It’s not very often that you see celebrities bare-faced and completely natural, except when they’re held up for ridicule in “Stars without makeup!” tabloid stories.
Which is why we’re loving the fact that Alicia Keys has recently declared, in a heartfelt essay for Lena Dunham’s Lenny Letter newsletter, that she’s over makeup—and the constant judgment she (and every other woman) gets about her looks.
“Before I started my new album, I wrote a list of all the things that I was sick of. And one was how much women are brainwashed into feeling like we have to be skinny, or sexy, or desirable, or perfect,” she says. “The constant stereotyping through every medium that makes us feel like being a normal size is not normal, and heaven forbid if you’re plus-size. Or the constant message that being sexy means being naked. All of it is so frustrating and so freakin’ impossible.”
A-freakin’-men. Keys is the latest in a recent string of celebs who are keeping it really real (nods to Kristen Bell, Amy Schumer, Dunham, and more)—and it’s really refreshing. Not only that, but she even performed at the Democratic National Convention—viewed by millions of Americans—sans makeup. Talk about badass.
Read on for three lessons Keys serves up in her Lenny Letter essay about finding your own path—and showing the real you.
1. When you hide your “imperfections,” you diminish yourself
In Keys’ essay, she remembers one of the first times she felt imperfect. It was in second grade, after picture day, for which she let her natural, frizzy hair out because her mother told her it was beautiful. But the other kids laughed at her. “You grab the brush and gel and pull your beautiful big hair back into the tightest ponytail you possibly can to contain your unique hair in a bun—hiding a piece of who you are in order to fit into a picture of what others seem to see as perfection.”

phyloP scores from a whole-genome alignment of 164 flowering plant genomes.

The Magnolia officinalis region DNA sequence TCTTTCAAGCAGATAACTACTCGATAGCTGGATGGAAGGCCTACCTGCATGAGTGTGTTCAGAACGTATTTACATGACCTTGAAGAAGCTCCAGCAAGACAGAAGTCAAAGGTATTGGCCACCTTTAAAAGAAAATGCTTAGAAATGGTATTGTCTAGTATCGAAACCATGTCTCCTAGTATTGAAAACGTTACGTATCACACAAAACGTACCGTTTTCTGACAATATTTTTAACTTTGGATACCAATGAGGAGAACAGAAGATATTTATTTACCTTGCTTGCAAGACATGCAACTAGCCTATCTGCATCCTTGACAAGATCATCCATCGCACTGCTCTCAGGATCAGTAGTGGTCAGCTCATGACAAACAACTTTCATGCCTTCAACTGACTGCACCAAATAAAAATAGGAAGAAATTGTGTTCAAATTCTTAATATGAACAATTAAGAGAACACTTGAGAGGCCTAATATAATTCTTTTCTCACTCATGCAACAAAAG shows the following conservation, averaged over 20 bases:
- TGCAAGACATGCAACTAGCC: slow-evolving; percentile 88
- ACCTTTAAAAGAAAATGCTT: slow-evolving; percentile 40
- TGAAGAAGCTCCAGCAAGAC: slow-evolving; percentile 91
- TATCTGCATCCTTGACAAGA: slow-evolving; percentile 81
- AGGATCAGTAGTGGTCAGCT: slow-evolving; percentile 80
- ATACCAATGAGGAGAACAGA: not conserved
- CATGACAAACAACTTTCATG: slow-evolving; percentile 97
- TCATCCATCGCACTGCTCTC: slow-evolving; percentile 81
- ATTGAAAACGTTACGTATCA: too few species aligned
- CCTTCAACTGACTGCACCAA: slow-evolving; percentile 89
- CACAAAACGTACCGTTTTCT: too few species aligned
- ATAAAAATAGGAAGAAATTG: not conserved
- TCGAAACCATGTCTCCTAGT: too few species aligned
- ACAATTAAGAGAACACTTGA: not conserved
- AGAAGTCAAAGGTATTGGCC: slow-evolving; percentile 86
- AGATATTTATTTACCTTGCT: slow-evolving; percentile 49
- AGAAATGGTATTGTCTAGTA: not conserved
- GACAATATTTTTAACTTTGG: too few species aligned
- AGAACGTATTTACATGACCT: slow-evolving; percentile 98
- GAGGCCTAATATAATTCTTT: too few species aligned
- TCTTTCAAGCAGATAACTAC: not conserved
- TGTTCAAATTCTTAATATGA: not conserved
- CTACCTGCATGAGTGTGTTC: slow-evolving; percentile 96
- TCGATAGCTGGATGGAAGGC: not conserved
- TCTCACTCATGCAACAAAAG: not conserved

2. Trying to impress others is the quickest way to crazy-town
After stepping into the spotlight, her quest to fit in became even more of a thankless challenge. She dubs the “harsh, judgmental world” of the entertainment industry her “biggest test yet.” “I started, more than ever, to become a chameleon. Never fully being who I was, but constantly changing so all the ‘they’s’ would accept me,” she writes.
Eventually, “I was finally uncovering just how much I censored myself, and it scared me. Who was I anyway?” No stranger to wellness (she ran the NYC Marathon in 2015), Keys took up meditation (much like Lena): “I started focusing on clarity and a deeper knowing of myself. I focused on cultivating strength and conviction and put a practice in place to learn more about the real me.”
3. The #nomakeup movement is life-changing
After a recent photoshoot in which the photographer insisted on shooting Keys as she arrived—bare-faced and straight from the gym—she gave up makeup forever. “I swear it is the strongest, most empowered, most free, and most honestly beautiful that I have ever felt,” she recalls. That picture (above) became the cover of her single for one of her new songs, and she’s since been photographed for magazines sans makeup.
“I don’t want to cover up anymore. Not my face, not my mind, not my soul, not my thoughts, not my dreams, not my struggles, not my emotional growth. Nothing.”